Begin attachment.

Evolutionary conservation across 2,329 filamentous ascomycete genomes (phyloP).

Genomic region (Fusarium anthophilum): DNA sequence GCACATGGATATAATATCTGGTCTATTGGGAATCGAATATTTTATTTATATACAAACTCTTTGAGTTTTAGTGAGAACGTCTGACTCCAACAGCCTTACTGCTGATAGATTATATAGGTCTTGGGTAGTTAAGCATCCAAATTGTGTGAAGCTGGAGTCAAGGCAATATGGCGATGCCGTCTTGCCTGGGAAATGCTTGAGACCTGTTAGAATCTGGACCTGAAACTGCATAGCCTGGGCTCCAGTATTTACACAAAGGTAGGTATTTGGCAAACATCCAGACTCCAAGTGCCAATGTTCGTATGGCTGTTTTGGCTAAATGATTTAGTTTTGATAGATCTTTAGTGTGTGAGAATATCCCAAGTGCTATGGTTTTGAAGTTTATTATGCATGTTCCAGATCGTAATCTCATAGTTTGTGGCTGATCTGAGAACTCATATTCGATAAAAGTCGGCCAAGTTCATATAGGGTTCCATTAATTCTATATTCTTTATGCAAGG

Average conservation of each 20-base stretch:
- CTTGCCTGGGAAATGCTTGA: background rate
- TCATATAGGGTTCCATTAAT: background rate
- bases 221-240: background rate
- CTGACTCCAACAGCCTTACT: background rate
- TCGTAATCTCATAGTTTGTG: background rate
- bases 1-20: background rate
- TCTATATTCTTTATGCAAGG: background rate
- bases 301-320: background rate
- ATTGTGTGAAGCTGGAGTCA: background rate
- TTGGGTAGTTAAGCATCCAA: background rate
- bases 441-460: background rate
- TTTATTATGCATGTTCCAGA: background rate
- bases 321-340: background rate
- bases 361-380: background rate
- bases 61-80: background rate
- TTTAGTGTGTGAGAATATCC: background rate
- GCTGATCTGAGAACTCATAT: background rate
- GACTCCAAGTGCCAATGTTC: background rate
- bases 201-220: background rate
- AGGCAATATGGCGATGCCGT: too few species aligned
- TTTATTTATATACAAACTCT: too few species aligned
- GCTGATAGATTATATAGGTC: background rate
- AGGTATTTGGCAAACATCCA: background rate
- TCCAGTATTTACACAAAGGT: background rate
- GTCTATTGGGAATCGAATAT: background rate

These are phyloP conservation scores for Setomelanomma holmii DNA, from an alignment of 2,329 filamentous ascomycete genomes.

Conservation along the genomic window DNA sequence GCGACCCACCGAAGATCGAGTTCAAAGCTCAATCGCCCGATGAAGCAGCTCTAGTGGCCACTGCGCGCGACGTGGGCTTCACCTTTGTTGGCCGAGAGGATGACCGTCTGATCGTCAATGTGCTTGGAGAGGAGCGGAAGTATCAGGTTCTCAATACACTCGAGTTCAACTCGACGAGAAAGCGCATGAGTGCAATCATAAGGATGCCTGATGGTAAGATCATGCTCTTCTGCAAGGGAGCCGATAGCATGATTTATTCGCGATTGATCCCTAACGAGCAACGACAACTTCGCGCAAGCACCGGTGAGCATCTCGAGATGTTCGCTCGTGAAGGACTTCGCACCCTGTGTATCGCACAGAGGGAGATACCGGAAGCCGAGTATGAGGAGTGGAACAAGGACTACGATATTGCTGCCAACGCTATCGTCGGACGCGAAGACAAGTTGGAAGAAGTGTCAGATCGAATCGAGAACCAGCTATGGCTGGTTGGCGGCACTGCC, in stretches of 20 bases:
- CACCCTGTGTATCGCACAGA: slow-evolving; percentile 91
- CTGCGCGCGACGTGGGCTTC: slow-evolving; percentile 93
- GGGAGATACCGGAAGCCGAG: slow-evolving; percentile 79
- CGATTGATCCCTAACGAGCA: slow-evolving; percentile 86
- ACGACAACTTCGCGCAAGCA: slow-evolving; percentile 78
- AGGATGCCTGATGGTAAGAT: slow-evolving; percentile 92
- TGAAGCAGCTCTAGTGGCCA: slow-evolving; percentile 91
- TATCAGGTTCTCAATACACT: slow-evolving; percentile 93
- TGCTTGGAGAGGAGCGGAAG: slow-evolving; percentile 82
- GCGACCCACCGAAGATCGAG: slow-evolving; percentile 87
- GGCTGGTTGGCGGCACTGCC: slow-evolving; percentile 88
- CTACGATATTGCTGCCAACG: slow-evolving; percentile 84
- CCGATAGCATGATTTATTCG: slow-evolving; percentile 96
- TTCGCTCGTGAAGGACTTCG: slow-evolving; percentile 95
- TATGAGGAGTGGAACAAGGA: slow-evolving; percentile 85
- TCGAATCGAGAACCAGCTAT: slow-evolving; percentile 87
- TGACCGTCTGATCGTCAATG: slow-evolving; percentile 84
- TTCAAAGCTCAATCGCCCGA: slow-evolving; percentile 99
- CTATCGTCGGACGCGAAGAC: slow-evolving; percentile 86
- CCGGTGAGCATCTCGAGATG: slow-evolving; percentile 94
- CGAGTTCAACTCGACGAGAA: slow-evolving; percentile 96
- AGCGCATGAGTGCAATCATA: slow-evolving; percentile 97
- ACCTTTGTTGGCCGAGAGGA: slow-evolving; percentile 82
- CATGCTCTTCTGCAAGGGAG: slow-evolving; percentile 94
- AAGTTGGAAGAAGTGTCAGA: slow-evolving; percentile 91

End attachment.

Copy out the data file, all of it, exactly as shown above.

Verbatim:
Evolutionary conservation across 2,329 filamentous ascomycete genomes (phyloP).

Genomic region (Fusarium anthophilum): DNA sequence GCACATGGATATAATATCTGGTCTATTGGGAATCGAATATTTTATTTATATACAAACTCTTTGAGTTTTAGTGAGAACGTCTGACTCCAACAGCCTTACTGCTGATAGATTATATAGGTCTTGGGTAGTTAAGCATCCAAATTGTGTGAAGCTGGAGTCAAGGCAATATGGCGATGCCGTCTTGCCTGGGAAATGCTTGAGACCTGTTAGAATCTGGACCTGAAACTGCATAGCCTGGGCTCCAGTATTTACACAAAGGTAGGTATTTGGCAAACATCCAGACTCCAAGTGCCAATGTTCGTATGGCTGTTTTGGCTAAATGATTTAGTTTTGATAGATCTTTAGTGTGTGAGAATATCCCAAGTGCTATGGTTTTGAAGTTTATTATGCATGTTCCAGATCGTAATCTCATAGTTTGTGGCTGATCTGAGAACTCATATTCGATAAAAGTCGGCCAAGTTCATATAGGGTTCCATTAATTCTATATTCTTTATGCAAGG

Average conservation of each 20-base stretch:
- CTTGCCTGGGAAATGCTTGA: background rate
- TCATATAGGGTTCCATTAAT: background rate
- bases 221-240: background rate
- CTGACTCCAACAGCCTTACT: background rate
- TCGTAATCTCATAGTTTGTG: background rate
- bases 1-20: background rate
- TCTATATTCTTTATGCAAGG: background rate
- bases 301-320: background rate
- ATTGTGTGAAGCTGGAGTCA: background rate
- TTGGGTAGTTAAGCATCCAA: background rate
- bases 441-460: background rate
- TTTATTATGCATGTTCCAGA: background rate
- bases 321-340: background rate
- bases 361-380: background rate
- bases 61-80: background rate
- TTTAGTGTGTGAGAATATCC: background rate
- GCTGATCTGAGAACTCATAT: background rate
- GACTCCAAGTGCCAATGTTC: background rate
- bases 201-220: background rate
- AGGCAATATGGCGATGCCGT: too few species aligned
- TTTATTTATATACAAACTCT: too few species aligned
- GCTGATAGATTATATAGGTC: background rate
- AGGTATTTGGCAAACATCCA: background rate
- TCCAGTATTTACACAAAGGT: background rate
- GTCTATTGGGAATCGAATAT: background rate

These are phyloP conservation scores for Setomelanomma holmii DNA, from an alignment of 2,329 filamentous ascomycete genomes.

Conservation along the genomic window DNA sequence GCGACCCACCGAAGATCGAGTTCAAAGCTCAATCGCCCGATGAAGCAGCTCTAGTGGCCACTGCGCGCGACGTGGGCTTCACCTTTGTTGGCCGAGAGGATGACCGTCTGATCGTCAATGTGCTTGGAGAGGAGCGGAAGTATCAGGTTCTCAATACACTCGAGTTCAACTCGACGAGAAAGCGCATGAGTGCAATCATAAGGATGCCTGATGGTAAGATCATGCTCTTCTGCAAGGGAGCCGATAGCATGATTTATTCGCGATTGATCCCTAACGAGCAACGACAACTTCGCGCAAGCACCGGTGAGCATCTCGAGATGTTCGCTCGTGAAGGACTTCGCACCCTGTGTATCGCACAGAGGGAGATACCGGAAGCCGAGTATGAGGAGTGGAACAAGGACTACGATATTGCTGCCAACGCTATCGTCGGACGCGAAGACAAGTTGGAAGAAGTGTCAGATCGAATCGAGAACCAGCTATGGCTGGTTGGCGGCACTGCC, in stretches of 20 bases:
- CACCCTGTGTATCGCACAGA: slow-evolving; percentile 91
- CTGCGCGCGACGTGGGCTTC: slow-evolving; percentile 93
- GGGAGATACCGGAAGCCGAG: slow-evolving; percentile 79
- CGATTGATCCCTAACGAGCA: slow-evolving; percentile 86
- ACGACAACTTCGCGCAAGCA: slow-evolving; percentile 78
- AGGATGCCTGATGGTAAGAT: slow-evolving; percentile 92
- TGAAGCAGCTCTAGTGGCCA: slow-evolving; percentile 91
- TATCAGGTTCTCAATACACT: slow-evolving; percentile 93
- TGCTTGGAGAGGAGCGGAAG: slow-evolving; percentile 82
- GCGACCCACCGAAGATCGAG: slow-evolving; percentile 87
- GGCTGGTTGGCGGCACTGCC: slow-evolving; percentile 88
- CTACGATATTGCTGCCAACG: slow-evolving; percentile 84
- CCGATAGCATGATTTATTCG: slow-evolving; percentile 96
- TTCGCTCGTGAAGGACTTCG: slow-evolving; percentile 95
- TATGAGGAGTGGAACAAGGA: slow-evolving; percentile 85
- TCGAATCGAGAACCAGCTAT: slow-evolving; percentile 87
- TGACCGTCTGATCGTCAATG: slow-evolving; percentile 84
- TTCAAAGCTCAATCGCCCGA: slow-evolving; percentile 99
- CTATCGTCGGACGCGAAGAC: slow-evolving; percentile 86
- CCGGTGAGCATCTCGAGATG: slow-evolving; percentile 94
- CGAGTTCAACTCGACGAGAA: slow-evolving; percentile 96
- AGCGCATGAGTGCAATCATA: slow-evolving; percentile 97
- ACCTTTGTTGGCCGAGAGGA: slow-evolving; percentile 82
- CATGCTCTTCTGCAAGGGAG: slow-evolving; percentile 94
- AAGTTGGAAGAAGTGTCAGA: slow-evolving; percentile 91